The National Sea Grant Law Center


  • Judge Says No Offshore Lease Sale—Need More Environmental Impact Analysis First

  • March 17th, 2022 — by Caroline Heavey — Category: Offshore Energy

  • The D.C. District Court issued an opinion on January 27 that voided a major oil and gas lease sale. Lease Sale 257 offered approximately 80.8 million acres of federal lands in the Gulf of Mexico, making it the largest offshore oil and gas lease sale in U.S. history. Lease Sale 257, which is part of the 2017-2022 Outer Continental Shelf Oil and Gas Leasing Program, was eighth in a series of lease sales. Many people are watching to see how agencies and the courts will balance energy needs with environmental and climate change concerns.

    Pursuant to the Outer Continental Shelf Lands Act (OCSLA), the Bureau of Ocean and Energy Management (BOEM) within the U.S. Department of the Interior may lease areas of the Outer Continental Shelf. Under OCSLA, BOEM must prepare a Five-Year Program that consists of proposed lease sale information. After the Five-Year Program is approved, BOEM must conduct a thorough environmental review and allow for public notice and input. Lease Sale 257 was authorized in the last days of the Trump Presidency. Upon taking office, President Biden temporarily stopped all new oil and gas leasing, including Lease Sale 257. However, a Louisiana judge ordered the Biden administration to move ahead with the lease sale. The judge found that the pause was unsupported and effectively amended OCSLA and the Mineral Leasing Act (MLA), which only Congress, and not the administration, has authority to do.

    Several environmental advocacy groups then sued to stop the lease sale. The environmental groups challenged Lease Sale 257, alleging that the federal government violated the National Environmental Policy Act (NEPA) and Administrative Procedure Act (APA) in conducting the lease sale. NEPA requires that federal agencies consider the environmental impact of agency actions during the decision-making process. If a federal action will “significantly impact the quality of the human environment,” NEPA requires that agencies produce reports known as Environmental Impact Statements (EIS). In accordance with NEPA, BOEM issued an EIS for the 5-year lease program (Program EIS). The agency then prepared and released an EIS for individual sales within the 5-year lease program,, including Lease Sale 257(Multisale EIS).In addition, a Supplemental EIS was released in 2018 for Lease Sales 250 and 251 (Supplemental EIS). In 2020, BOEM published a Determination of NEPA adequacy that concluded an additional EIS was not needed for Lease Sale 257, as the the environmental analysis in the Program EIS, Multisale EIS, and 2018 Supplemental EIS was sufficient to comply with NEPA. The environmental groups argued BOEM violated NEPA by failing to conduct a Supplemental EIS for Lease Sale 257 and argued the agency failed to exclude foreign greenhouse gas emissions in its quantitative calculation. The State of Louisiana and American Petroleum Institute (API) intervened in support of the lease sale.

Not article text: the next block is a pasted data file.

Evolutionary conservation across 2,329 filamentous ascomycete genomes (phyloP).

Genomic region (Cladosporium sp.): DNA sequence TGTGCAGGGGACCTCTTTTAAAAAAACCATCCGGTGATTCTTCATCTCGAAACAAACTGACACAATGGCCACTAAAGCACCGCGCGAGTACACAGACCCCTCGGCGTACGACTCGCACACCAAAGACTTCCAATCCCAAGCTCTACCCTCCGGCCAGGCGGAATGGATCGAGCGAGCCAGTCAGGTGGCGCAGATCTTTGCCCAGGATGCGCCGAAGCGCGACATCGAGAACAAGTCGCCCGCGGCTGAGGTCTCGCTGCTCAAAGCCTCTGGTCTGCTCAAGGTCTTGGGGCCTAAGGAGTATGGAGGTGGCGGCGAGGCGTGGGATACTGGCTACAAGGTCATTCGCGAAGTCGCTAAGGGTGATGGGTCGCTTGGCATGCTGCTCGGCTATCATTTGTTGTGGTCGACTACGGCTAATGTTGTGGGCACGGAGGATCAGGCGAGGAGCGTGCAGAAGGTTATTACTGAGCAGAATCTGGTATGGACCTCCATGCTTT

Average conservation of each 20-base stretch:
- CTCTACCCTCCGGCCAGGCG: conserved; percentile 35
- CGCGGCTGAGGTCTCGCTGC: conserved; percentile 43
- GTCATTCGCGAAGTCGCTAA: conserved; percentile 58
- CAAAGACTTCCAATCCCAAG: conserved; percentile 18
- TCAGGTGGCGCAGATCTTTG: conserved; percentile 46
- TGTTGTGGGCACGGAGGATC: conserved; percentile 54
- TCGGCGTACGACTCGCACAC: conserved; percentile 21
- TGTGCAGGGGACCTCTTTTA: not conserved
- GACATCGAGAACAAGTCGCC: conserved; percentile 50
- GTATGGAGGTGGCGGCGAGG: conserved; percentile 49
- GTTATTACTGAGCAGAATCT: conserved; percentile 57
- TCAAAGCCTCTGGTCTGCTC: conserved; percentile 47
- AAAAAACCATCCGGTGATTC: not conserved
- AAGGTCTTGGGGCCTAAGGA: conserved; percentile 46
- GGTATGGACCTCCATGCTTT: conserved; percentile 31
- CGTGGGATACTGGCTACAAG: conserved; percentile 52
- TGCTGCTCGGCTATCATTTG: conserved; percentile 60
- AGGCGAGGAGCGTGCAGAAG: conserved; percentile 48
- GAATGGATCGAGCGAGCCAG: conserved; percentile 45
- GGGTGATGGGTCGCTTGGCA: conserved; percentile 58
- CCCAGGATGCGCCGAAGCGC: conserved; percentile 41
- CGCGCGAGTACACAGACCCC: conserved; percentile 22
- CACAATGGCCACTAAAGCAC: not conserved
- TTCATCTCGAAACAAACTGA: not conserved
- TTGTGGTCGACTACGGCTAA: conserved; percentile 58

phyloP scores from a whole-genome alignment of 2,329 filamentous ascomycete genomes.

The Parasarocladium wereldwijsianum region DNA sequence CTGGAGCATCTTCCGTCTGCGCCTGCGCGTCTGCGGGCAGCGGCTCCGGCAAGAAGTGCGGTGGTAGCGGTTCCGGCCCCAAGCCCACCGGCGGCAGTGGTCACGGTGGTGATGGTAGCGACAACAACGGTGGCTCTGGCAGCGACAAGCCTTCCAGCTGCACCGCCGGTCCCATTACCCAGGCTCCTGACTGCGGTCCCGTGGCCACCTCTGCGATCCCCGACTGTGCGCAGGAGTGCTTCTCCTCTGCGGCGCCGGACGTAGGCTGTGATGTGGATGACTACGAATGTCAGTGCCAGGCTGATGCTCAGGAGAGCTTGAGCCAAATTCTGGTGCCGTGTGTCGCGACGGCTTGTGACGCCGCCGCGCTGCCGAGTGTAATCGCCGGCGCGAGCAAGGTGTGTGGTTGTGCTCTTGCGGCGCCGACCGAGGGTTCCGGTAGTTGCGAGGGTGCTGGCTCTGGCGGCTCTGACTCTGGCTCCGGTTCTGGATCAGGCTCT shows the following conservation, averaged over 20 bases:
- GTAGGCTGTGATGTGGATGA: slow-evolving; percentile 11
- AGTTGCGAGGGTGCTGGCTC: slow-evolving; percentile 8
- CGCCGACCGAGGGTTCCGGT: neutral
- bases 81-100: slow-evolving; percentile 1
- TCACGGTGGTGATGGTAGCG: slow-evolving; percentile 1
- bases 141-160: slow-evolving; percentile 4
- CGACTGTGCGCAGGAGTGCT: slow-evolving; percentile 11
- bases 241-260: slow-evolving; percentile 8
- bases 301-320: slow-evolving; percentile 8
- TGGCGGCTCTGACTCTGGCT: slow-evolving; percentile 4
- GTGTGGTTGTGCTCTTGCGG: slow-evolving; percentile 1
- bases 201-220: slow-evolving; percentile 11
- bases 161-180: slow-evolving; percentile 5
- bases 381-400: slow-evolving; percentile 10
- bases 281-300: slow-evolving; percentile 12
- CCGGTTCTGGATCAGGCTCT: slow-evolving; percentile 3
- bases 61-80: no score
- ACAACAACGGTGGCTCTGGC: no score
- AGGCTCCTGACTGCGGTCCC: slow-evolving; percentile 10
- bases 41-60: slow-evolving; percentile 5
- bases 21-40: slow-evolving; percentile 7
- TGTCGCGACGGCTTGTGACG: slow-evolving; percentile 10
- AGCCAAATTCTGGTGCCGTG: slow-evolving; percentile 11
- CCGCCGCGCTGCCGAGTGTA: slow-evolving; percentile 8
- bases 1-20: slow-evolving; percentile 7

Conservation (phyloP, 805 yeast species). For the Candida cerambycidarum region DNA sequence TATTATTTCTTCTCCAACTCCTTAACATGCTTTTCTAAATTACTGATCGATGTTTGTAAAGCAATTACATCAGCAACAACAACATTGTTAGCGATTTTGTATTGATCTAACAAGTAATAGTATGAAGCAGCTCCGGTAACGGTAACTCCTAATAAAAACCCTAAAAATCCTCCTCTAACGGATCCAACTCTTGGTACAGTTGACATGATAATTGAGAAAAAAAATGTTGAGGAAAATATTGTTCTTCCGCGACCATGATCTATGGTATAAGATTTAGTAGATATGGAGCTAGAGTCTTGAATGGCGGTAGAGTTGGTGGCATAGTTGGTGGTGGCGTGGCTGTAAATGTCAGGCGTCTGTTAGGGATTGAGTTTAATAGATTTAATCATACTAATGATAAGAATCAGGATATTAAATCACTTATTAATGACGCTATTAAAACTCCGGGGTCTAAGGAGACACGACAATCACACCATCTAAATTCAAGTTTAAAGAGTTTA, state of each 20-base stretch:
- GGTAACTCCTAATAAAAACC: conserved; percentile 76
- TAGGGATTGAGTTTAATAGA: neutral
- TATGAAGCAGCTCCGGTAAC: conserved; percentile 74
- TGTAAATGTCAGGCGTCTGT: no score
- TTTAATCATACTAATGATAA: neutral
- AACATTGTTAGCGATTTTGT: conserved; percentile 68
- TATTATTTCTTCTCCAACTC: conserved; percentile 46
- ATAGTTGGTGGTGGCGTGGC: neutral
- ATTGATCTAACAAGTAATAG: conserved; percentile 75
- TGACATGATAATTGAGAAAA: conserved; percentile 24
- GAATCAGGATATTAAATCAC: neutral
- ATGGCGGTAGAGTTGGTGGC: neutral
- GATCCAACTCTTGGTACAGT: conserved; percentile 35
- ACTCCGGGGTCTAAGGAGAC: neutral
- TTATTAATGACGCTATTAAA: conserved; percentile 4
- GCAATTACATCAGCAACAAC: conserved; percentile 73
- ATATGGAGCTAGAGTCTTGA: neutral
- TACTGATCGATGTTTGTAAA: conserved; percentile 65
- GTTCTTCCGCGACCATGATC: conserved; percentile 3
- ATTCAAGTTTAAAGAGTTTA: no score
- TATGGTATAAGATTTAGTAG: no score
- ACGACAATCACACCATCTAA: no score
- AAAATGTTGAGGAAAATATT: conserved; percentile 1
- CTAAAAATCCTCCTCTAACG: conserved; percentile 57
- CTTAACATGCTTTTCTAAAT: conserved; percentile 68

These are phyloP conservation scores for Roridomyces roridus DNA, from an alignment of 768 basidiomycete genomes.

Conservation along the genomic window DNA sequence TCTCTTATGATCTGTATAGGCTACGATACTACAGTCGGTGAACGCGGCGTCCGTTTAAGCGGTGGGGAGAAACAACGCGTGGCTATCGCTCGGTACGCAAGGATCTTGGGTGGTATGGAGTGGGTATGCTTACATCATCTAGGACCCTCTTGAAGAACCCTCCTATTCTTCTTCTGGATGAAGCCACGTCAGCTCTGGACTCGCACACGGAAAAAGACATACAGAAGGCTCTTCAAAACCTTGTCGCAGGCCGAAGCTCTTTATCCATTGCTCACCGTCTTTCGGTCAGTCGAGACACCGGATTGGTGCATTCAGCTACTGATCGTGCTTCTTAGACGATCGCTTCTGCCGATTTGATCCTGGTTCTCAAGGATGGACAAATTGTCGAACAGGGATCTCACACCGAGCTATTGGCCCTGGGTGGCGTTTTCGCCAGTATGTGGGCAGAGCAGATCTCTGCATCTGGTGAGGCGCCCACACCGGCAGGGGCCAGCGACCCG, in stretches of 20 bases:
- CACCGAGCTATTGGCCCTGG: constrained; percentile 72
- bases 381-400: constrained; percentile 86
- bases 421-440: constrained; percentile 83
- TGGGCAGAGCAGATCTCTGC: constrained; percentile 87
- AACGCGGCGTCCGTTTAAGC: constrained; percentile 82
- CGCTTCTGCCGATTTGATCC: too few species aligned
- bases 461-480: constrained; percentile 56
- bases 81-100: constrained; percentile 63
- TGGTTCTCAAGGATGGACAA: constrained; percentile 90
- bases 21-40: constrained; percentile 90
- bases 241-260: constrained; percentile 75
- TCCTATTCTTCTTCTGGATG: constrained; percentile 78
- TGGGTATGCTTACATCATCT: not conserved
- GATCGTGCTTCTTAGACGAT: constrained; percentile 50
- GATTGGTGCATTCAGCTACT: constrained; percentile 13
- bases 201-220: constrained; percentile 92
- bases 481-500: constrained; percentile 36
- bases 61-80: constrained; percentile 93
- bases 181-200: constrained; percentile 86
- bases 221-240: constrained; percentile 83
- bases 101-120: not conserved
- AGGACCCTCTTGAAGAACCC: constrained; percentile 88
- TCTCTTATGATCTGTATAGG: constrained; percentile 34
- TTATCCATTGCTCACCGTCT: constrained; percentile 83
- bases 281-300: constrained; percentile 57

The court determined that the government underestimated the climate impact of the leases, and that further analysis would not unjustly harm the companies seeking the leases because the leases had not yet become effective. The court found that the model BOEM used to exclude foreign consumption from the greenhouse gas emissions calculation in the EIS was arbitrary and capricious. The court reasoned that BOEM should have given a quantitative estimate of the downstream greenhouse emissions that would result from the reduced foreign consumption or explained more specifically why it could not have done so. Further, the court stated that BOEM could not rely on a Determination of NEPA Adequacy as a substitute for a Supplemental EIS to determine whether an existing analysis was sufficient without first providing an opportunity for public comment. In sum, the court determined that the environmental analysis was insufficient to proceed with the lease sale. Consequently, the court vacated Lease Sale 257 and remanded to BOEM, allowing the agency an opportunity to remedy its NEPA errors.

    Environmental groups supported the ruling and the remand to the agency for further environmental analysis. However, industry groups continue to urge the Biden administration to develop and strengthen offshore leasing in order to support job and infrastructure development. At this time, the agency has not issued any notices or timeline for whether it will prepare a Supplemental EIS for Lease Sale 257, and it is unclear whether the leases will be developed for oil and gas production.

  • Caroline Heavey
    NSGLC Blog Guest Author

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